Paloma Rua-Figueroa

Fishing was the primary industry for decades in Connemara, West Ireland. However, the commercial fishing industry has changed considerably over the years. Export businesses are taking away the process and production from local fishermen and into factories.

A new contemporary harbour and market has been developed to accommodate the local fishermen, providing facilities for them to catch, process and sell their product, as well as a place of enjoyment for the public. The visitor would see the fish and the algae come straight from where it is harvested, to it being prepared for purpose. By merging culture and pleasure, this proposal aims to revitalise the old fishermen community, exploiting the rich fishing resource in the locality.

A procedure is being established to ensure the fishing will be sustainable. The fish that enter the building will be documented through an ancient Japanese technique called Gyotaku, rubbing ink from cuttlefish and squid onto the body of the fish, and then gently pressing seaweed pater onto it.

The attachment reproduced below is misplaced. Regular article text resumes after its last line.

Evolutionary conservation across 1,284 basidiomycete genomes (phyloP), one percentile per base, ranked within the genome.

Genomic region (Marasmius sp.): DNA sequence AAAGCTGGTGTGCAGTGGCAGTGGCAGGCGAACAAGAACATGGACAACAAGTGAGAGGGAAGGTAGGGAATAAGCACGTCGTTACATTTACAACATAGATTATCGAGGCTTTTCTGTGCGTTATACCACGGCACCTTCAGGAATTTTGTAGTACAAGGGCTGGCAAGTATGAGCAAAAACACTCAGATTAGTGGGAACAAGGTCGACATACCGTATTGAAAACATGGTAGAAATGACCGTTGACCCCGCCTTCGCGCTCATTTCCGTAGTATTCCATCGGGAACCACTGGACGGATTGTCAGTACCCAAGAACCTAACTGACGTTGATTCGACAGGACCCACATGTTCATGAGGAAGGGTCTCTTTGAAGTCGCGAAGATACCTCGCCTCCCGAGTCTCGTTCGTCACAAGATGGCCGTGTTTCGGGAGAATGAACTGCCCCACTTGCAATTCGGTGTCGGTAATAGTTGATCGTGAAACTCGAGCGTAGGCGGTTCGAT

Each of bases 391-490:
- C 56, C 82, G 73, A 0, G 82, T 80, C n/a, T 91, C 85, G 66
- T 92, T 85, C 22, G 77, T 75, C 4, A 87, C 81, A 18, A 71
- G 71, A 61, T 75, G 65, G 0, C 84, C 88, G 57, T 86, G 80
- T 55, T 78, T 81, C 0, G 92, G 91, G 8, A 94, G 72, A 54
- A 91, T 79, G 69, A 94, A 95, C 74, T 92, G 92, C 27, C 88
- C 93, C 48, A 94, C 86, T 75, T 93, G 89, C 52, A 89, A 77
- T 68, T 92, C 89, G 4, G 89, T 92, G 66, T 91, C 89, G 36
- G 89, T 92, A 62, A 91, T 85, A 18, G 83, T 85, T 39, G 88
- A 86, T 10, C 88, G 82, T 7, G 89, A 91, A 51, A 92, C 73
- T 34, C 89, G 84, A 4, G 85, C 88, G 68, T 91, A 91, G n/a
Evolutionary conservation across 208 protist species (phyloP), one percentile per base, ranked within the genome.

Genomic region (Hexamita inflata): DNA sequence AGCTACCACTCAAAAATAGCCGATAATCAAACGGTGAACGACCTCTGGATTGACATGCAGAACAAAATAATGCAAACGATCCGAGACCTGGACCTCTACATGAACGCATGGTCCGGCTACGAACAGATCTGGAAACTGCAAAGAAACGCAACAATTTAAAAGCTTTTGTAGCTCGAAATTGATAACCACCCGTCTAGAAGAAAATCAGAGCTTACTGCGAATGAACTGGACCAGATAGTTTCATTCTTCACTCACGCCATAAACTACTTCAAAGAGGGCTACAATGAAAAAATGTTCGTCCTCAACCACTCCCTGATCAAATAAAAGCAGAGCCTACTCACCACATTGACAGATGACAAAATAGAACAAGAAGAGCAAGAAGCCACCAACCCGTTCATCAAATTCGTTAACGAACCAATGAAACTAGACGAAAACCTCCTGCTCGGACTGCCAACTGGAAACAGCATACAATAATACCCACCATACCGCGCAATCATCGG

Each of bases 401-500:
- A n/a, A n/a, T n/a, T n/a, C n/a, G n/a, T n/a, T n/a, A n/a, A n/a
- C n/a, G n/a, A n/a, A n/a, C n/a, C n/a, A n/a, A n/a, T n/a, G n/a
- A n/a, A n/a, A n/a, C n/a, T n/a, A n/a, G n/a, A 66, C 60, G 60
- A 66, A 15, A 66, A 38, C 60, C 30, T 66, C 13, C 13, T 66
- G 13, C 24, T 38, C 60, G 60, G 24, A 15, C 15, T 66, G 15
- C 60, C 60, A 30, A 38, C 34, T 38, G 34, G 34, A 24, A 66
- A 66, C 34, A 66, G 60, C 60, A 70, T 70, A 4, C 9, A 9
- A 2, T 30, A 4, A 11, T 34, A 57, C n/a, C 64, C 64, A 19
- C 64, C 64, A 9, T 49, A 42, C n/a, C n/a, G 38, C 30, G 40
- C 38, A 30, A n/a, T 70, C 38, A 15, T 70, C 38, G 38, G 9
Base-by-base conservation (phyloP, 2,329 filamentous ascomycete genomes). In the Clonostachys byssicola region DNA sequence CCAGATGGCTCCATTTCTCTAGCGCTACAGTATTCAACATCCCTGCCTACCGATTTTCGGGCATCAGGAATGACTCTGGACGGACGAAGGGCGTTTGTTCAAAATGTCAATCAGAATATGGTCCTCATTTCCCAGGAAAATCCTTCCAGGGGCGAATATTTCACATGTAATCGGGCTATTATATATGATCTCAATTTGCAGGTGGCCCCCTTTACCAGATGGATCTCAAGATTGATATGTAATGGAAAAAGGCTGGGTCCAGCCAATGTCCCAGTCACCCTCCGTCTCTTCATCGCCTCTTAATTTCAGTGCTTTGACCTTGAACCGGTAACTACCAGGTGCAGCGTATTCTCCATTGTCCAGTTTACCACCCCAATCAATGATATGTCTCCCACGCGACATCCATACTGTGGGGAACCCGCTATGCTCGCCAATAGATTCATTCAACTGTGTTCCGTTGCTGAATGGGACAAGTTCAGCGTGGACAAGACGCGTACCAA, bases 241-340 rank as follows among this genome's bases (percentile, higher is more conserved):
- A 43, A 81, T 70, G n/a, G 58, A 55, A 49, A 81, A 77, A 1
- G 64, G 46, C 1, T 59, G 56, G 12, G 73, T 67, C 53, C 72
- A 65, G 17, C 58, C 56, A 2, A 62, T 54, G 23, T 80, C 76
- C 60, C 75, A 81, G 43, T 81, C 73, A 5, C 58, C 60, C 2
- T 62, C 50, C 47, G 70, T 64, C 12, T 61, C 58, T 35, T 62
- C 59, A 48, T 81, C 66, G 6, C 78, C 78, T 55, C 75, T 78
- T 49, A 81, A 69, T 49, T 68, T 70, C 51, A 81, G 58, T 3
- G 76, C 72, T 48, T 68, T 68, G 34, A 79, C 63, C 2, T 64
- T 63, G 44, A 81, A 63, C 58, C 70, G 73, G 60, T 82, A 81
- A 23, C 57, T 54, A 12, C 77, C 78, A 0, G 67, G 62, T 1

Alongside fishing, Connemara seaweed harvesting is a long-lasting business for fishermen, providing additional income. A harvesting area is allocated in the harbour where fishermen can collect the algae from the nets stretched between high poles. The algae is then processed to be used as an editable or therapeutic product, to be enjoyed the building.

©2019 by UNIT 17, The Bartlett School of Architecture, UCL